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Peng Jingxuan: Striking the right chord in France

Wang Qiwei


Harp student. Street performer. Online influencer. Fulfilling multiple roles doesn't stop Peng Jingxuan exploring new frontiers.

The 28-year-old is famous for her street performance of guzheng – a traditional Chinese stringed instrument.

CGTN Europe went to the French city of Lyon to talk to Peng Jingxuan about her musical journey and the inspiration behind her work.

Peng talks about her music /CGTN Europe
Peng talks about her music /CGTN Europe

Peng talks about her music /CGTN Europe

A musical journey

Born in central China's Hunan Province in 1995, Peng Jingxuan has been fascinated by the unique sound of guzheng since she was a child.

"I started learning guzheng when I was seven years old – I've been exposed to music since I was a child," she says. "I had a good atmosphere at home, as my mother likes to sing folk songs. My bedtime lullabies were always those songs."

The guzheng has a history dating back more than 2,500 years – indeed, the 'gu' character can literally be translated as 'ancient'. It usually has 21 strings, although different versions may have a few more, and is laid horizontally to be played while seated.

The main body is a rectangular wooden box, normally made from Paulownia wood (named for a 19th-century Dutch Queen Consort who was herself named for her father, Tsar Paul I of Russia). Each string has one tone, arranged according to the pentatonic scale and capable of creating sounds of intense expression.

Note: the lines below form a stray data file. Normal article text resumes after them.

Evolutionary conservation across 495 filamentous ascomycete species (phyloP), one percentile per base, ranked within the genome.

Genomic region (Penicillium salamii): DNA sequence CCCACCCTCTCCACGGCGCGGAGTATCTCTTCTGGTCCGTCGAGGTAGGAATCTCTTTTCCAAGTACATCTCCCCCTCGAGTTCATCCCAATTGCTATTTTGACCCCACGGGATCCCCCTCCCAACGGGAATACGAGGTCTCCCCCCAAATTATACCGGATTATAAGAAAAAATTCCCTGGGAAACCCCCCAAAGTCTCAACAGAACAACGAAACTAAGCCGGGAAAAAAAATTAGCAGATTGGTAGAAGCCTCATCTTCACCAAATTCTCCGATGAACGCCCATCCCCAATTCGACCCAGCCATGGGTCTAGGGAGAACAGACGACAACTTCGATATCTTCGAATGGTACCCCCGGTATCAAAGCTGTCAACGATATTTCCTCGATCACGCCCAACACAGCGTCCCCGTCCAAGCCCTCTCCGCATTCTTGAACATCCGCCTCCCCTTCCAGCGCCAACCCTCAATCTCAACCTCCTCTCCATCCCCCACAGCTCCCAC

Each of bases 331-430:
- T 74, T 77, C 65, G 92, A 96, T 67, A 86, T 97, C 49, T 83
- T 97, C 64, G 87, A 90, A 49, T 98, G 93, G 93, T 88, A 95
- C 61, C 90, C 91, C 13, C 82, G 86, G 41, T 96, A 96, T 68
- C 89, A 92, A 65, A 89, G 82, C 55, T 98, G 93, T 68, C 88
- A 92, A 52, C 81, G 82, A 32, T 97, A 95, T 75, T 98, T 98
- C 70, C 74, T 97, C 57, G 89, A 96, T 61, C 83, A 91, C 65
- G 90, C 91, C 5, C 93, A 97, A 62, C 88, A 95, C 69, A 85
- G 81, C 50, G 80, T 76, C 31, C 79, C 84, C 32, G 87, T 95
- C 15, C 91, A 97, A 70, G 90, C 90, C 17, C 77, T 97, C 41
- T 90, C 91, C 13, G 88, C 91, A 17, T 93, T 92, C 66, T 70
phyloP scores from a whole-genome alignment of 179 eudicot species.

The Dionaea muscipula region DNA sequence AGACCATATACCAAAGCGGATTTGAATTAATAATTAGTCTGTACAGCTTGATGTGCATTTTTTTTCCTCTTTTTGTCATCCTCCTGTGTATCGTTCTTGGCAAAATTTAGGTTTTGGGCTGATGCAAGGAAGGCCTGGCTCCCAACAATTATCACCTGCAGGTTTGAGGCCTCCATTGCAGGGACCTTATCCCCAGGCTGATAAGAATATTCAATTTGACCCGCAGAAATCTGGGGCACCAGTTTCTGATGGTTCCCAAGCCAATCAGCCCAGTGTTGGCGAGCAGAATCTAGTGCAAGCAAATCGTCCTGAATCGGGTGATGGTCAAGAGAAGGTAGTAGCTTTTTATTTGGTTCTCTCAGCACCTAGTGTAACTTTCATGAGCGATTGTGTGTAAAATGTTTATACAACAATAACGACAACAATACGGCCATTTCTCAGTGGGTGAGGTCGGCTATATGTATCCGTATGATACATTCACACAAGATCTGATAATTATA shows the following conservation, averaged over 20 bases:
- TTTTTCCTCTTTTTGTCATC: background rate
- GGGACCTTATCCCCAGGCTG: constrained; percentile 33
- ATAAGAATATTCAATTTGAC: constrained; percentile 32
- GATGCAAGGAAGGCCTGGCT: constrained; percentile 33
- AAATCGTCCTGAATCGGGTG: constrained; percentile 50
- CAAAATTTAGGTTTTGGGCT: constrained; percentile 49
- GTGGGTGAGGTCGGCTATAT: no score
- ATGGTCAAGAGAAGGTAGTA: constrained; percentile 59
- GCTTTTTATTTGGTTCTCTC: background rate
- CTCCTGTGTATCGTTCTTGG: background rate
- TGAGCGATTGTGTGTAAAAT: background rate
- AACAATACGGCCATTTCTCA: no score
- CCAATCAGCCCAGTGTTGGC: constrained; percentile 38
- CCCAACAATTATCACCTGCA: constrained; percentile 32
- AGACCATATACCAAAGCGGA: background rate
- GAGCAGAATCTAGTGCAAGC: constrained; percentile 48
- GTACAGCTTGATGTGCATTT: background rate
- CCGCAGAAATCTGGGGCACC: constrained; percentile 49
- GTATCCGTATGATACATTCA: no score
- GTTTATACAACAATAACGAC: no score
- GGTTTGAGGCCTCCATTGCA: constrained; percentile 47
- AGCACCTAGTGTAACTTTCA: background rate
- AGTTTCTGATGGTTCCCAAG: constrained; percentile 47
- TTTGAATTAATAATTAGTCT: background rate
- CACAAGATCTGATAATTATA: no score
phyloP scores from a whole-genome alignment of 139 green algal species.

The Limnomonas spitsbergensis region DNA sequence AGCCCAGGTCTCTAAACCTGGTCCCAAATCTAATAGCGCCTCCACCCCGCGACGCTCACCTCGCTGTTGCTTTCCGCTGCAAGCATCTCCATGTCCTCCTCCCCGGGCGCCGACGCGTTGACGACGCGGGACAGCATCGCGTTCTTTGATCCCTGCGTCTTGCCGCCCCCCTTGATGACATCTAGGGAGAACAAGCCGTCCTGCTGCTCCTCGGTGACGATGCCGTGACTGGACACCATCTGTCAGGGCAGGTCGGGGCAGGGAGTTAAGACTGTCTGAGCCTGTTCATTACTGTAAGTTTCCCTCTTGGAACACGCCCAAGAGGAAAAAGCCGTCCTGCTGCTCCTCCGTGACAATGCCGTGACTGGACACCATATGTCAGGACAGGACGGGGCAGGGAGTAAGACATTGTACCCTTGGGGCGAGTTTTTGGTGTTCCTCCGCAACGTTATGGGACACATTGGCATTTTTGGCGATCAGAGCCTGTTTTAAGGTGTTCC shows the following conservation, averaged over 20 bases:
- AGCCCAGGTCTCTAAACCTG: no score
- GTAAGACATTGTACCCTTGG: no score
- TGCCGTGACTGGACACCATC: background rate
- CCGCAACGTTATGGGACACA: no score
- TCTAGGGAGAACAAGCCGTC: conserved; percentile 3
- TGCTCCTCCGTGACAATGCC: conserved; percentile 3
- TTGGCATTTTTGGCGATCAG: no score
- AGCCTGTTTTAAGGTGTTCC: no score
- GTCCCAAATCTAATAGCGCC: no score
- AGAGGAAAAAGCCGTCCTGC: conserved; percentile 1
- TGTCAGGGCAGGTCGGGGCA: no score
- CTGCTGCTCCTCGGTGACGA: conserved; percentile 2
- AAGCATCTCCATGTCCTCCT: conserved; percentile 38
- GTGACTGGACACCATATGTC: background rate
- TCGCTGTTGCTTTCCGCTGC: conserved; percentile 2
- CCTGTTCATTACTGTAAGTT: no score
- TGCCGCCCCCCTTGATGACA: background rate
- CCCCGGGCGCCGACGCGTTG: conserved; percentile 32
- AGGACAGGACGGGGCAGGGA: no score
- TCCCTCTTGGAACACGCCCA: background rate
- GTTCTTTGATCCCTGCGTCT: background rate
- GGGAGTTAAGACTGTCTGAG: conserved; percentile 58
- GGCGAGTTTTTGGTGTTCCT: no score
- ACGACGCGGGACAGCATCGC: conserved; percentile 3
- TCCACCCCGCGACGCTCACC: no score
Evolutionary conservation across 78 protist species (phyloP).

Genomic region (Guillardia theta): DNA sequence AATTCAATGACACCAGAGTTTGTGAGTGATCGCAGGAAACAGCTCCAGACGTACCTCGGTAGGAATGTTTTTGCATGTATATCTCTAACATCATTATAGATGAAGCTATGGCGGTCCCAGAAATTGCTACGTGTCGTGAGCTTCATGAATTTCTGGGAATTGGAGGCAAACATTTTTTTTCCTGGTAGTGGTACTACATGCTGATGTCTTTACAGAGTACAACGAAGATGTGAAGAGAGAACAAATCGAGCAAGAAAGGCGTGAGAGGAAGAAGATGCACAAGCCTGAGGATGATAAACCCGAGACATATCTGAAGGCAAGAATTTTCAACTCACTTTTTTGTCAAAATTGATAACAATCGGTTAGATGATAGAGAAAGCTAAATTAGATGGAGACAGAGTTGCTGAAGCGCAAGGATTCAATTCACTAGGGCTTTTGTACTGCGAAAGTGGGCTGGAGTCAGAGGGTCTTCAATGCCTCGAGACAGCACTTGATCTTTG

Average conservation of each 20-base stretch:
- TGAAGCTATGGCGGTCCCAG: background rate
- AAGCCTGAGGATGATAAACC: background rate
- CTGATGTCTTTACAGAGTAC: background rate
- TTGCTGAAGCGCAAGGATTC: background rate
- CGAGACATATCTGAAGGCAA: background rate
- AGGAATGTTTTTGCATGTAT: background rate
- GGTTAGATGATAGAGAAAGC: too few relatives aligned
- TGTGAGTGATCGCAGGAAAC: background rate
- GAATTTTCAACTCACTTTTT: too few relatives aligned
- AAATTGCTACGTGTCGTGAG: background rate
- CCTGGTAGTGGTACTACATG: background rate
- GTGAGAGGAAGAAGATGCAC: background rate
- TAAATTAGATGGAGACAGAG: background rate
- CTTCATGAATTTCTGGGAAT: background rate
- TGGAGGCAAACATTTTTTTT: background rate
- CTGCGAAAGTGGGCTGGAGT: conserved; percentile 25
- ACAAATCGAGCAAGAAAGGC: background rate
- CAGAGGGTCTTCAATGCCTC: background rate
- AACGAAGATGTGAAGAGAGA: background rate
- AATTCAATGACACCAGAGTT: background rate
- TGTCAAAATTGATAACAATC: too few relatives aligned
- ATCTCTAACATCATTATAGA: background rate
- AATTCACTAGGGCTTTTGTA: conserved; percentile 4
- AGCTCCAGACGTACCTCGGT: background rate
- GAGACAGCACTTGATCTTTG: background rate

"The special thing about guzheng is that it uses rhyme to complement the sound. I think it has special charms," says Peng.

"One of the charms of guzheng is that you can use your left hand to make rhymes, while supplementing every note made by your right hand."

Street performances

After graduating from the Wuhan Conservatory of Music with a degree in Chinese music in 2017, Peng went to France to pursue studies in music theory.

The prevailing culture of street performance in the country reminded her of the guzheng and inspired her to take a leap. And the result? In the summer of 2018, wearing a Chinese-style white dress, Peng put on her first ever guzheng street performance – right in front of the opera house in Bordeaux.

"Before the performance, I felt quite nervous and uneasy, because I didn't know what would happen, it's all unknown," she admits.

"During the performance, I didn't think so much and I really enjoyed it. Afterwards, many people came over to talk to me. They were very surprised to see this instrument in France, and they encouraged me a lot."

Music without boundaries

Peng's first success encouraged her to perform more and to build connections with those she had never met before.

"There was a time when I was in Nice in France, I met a street artist who was playing the piano, and then we had an impromptu performance together. I found it quite unforgettable," she recalls.

The guzheng's plaintive song has affected many of its listeners – and made them want to learn more.